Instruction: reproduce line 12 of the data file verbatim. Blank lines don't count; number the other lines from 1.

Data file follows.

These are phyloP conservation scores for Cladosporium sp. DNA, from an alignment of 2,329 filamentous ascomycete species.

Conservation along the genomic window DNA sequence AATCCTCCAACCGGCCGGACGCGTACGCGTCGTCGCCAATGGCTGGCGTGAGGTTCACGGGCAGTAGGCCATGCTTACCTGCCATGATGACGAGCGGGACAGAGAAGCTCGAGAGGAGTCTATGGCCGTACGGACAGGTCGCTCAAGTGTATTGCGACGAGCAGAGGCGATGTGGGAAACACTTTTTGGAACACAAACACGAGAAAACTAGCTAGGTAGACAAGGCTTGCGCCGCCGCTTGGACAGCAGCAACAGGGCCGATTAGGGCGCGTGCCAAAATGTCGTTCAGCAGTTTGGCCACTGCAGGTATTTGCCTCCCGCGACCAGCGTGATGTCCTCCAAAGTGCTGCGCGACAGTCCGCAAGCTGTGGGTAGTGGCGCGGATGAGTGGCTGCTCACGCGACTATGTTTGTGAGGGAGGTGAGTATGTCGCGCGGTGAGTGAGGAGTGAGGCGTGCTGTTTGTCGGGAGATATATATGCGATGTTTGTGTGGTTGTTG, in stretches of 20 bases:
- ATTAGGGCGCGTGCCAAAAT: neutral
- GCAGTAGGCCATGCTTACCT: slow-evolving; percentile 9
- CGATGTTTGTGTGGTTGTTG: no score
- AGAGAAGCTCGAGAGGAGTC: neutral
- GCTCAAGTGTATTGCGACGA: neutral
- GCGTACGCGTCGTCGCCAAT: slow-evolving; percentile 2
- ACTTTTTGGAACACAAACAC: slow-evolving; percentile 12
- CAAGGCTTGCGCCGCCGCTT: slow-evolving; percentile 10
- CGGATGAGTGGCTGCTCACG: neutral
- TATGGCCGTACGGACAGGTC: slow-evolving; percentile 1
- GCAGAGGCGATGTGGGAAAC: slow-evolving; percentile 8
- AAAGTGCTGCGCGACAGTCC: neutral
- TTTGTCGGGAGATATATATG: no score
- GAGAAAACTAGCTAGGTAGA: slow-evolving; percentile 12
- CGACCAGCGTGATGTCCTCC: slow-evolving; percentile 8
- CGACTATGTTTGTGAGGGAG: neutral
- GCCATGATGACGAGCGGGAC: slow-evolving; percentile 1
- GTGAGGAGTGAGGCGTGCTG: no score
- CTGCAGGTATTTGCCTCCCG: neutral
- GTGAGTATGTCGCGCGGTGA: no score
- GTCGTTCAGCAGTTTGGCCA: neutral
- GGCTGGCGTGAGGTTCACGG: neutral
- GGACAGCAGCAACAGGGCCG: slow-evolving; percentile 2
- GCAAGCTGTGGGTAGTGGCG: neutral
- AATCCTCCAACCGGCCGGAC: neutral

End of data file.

- TATGGCCGTACGGACAGGTC: slow-evolving; percentile 1